The major project elements include:

• Two-block-long bus deck with direct freeway access for AC Transit, WestCAT, Amtrak Thruway and Greyhound buses and Muni service to Treasure Island (25)

• A ground level bus plaza serving six major Muni lines (5/5R, 7 and 38/38R)

• A three-platform, 6-track train station underground

• A Grand Hall entrance lobby and a rooftop park

The first phase of the Transbay Transit Center Project commenced in December 2008 with the groundbreaking of the Temporary Terminal. Demolition of the Transbay Terminal commenced in August 2010; the first phase was completed in August 2018.

“In September 2018, workers discovered two fissures in steel beams on the bus deck above Fremont Street. After several inspections and out of an abundance of caution, the Transbay Joint Powers Authority (TJPA) temporarily closed the Transit Center.

This is a localized issue within the transit center. The TJPA’s contractor installed a multi-level shoring system at Fremont and First streets as an independent review and monitoring continue. No additional fissures have been found.” ~ TJPA Press Release, 2019

Paul Kephart, Executive Director of Rana Creek stated, “Rana Creek’s design will promote extensive energy savings for the Transbay Terminal Center as well as provide thriving habitats for Bay Area native plant and wildlife populations threatened by urban development. Not only will this green roof provide the people of San Francisco with a much needed public park, it will protect the endangered species, such as the Bay checkerspot butterfly, that have all but disappeared from this urban area.”

Initially, the name of the 5.4-acre rooftop park on top of the Transit Center was to be “City Park,” but has been renamed Salesforce Transit Center Park. The massive rooftop park includes an open air amphitheatre, gardens, a trail for running/walking, open grass areas for picnics, lily ponds and more. Designed to house more than six native plant communities, the Saleforce Terminal Center’s green roof features bodies of water, statuesque trees and an urban park dedicated to sustainability.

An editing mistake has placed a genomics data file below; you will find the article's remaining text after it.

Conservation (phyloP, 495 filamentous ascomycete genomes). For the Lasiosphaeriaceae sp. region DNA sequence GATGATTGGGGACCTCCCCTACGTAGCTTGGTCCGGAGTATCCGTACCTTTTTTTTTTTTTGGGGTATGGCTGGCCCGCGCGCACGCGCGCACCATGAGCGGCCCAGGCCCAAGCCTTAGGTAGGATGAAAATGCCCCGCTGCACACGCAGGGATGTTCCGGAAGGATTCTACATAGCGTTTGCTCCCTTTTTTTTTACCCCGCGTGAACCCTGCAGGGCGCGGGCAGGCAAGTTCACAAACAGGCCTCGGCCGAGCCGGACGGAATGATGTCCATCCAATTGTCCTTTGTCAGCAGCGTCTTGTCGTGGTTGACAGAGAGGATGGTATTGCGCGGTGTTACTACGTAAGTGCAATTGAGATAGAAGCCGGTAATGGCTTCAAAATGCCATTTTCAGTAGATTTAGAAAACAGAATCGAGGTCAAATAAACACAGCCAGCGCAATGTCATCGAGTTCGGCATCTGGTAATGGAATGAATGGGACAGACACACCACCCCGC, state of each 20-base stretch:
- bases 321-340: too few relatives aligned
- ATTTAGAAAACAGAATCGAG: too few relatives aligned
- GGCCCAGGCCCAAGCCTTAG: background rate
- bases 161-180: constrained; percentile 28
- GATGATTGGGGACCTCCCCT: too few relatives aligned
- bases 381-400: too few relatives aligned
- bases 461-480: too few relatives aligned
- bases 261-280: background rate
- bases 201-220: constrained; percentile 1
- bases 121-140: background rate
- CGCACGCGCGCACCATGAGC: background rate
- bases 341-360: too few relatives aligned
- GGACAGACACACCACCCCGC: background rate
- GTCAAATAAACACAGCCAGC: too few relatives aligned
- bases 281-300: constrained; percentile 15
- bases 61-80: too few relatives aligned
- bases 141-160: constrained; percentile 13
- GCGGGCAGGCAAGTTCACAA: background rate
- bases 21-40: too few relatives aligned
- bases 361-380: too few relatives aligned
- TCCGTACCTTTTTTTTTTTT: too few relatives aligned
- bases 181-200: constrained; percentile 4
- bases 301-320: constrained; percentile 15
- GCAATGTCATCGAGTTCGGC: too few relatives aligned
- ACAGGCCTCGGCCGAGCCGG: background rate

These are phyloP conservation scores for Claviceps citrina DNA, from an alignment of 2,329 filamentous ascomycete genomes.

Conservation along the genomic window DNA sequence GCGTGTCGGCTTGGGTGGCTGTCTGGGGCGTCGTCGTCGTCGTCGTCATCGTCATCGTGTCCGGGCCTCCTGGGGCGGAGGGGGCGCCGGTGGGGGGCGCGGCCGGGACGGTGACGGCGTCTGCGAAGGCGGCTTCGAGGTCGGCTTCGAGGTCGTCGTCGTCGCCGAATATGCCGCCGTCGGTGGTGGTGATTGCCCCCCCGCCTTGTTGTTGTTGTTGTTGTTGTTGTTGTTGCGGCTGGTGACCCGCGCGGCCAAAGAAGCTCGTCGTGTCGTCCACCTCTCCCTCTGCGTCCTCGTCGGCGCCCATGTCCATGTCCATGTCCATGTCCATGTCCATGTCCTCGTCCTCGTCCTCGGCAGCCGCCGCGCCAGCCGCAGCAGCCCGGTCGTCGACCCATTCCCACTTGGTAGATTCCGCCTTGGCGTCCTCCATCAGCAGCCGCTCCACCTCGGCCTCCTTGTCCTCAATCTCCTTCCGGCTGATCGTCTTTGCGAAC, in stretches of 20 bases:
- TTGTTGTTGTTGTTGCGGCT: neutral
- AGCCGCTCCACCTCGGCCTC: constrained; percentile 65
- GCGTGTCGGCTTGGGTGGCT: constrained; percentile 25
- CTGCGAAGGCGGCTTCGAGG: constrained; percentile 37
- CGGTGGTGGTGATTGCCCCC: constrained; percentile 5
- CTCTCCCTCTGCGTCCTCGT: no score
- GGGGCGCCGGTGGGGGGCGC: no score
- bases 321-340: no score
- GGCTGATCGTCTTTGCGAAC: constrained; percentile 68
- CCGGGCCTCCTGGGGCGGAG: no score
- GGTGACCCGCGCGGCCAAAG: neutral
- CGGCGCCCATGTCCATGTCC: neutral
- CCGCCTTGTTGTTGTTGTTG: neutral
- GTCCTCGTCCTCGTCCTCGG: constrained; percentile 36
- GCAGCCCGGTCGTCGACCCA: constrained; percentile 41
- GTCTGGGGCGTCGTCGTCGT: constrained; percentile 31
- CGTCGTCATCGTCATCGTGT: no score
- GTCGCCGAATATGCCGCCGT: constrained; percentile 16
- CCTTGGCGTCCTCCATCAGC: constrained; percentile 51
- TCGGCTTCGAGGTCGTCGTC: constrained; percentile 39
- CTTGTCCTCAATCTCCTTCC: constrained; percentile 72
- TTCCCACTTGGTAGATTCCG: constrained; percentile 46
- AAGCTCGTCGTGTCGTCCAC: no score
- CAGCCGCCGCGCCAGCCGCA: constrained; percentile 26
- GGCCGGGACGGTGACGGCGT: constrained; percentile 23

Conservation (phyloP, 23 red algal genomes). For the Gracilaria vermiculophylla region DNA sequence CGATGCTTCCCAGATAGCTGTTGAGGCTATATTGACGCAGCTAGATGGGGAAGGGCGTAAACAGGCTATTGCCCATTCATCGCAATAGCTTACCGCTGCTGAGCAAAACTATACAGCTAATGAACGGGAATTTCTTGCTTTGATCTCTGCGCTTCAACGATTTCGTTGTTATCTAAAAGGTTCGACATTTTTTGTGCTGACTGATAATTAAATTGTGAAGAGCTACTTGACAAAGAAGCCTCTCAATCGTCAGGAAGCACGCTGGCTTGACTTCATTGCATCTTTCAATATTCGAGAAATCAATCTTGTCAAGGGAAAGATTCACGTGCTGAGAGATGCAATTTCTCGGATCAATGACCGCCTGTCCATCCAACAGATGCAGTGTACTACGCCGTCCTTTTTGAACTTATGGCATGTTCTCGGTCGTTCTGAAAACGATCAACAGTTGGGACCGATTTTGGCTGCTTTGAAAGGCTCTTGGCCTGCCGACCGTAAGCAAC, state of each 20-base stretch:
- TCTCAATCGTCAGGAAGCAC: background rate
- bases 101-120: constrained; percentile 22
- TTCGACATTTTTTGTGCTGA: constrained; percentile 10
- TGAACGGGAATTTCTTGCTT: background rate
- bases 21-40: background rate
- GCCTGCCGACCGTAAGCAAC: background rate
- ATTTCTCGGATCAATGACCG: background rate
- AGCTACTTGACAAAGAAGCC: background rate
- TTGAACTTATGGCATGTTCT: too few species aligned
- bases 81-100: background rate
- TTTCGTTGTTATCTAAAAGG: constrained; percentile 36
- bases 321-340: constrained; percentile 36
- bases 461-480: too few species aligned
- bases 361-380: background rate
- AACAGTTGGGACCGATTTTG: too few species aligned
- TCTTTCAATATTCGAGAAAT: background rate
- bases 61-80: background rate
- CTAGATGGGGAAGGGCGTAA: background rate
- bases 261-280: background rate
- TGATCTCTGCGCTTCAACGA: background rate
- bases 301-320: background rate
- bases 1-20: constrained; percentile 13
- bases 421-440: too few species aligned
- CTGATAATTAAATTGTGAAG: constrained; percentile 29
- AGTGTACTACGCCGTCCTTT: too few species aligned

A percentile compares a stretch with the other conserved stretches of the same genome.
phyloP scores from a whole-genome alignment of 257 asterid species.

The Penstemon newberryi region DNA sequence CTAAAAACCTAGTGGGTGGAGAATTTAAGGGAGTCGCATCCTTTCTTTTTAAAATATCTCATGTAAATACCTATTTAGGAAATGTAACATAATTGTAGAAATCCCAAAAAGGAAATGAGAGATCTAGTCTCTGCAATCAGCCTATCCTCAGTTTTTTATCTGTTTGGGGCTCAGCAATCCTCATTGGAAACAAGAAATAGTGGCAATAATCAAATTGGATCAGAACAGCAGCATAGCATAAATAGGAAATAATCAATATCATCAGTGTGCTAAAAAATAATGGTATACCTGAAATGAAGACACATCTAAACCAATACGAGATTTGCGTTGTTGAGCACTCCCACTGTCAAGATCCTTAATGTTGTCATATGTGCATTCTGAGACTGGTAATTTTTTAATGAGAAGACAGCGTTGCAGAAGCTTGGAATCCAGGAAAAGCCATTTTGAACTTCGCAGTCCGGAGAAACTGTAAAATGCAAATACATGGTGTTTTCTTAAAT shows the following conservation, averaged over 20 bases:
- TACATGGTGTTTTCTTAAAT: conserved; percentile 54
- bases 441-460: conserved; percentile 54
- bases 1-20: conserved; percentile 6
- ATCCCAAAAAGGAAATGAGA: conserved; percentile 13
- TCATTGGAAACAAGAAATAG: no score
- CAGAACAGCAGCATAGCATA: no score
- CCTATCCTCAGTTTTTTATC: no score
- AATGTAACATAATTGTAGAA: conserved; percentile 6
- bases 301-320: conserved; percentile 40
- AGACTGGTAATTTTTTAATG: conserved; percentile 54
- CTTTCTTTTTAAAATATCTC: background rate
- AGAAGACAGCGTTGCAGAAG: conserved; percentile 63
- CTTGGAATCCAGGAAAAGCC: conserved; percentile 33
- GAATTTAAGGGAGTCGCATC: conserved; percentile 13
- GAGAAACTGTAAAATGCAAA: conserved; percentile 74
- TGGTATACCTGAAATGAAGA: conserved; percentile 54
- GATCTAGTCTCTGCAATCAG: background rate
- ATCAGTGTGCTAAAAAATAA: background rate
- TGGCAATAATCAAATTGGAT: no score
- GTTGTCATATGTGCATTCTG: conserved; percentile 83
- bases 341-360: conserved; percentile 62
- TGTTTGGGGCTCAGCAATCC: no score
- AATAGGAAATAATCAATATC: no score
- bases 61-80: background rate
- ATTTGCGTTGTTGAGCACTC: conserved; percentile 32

The project will treat all water from the neighboring 82-story Salesforce Tower (formerly Transbay Terminal Tower) as well as filter and process the exhaust from the below railways. Kinetic fountains powered by the bus movement will aerate the water for the rooftop wetlands. In order to create the most ecologically functional green roof, Rana Creek used native plant communities, such as grasslands, that survive in similar bioregional conditions. The green roof build-up system consists of a root barrier and water drainage system.

Salesforce Transit Center is on track to receive a Gold certification under the LEED 2009 rating system. The building’s annual energy consumption is projected to be up to 25 percent lower than the 2008 Title 24 Energy Efficiency Standards, in standing with Salesforce Transit Center’s commitment to environmental quality and sustainability.

Barrett’s RamTough 250 Hot Rubberized Asphalt was chosen for the two-block long bus deck to handle extensive vehicular and pedestrian traffic on a daily basis.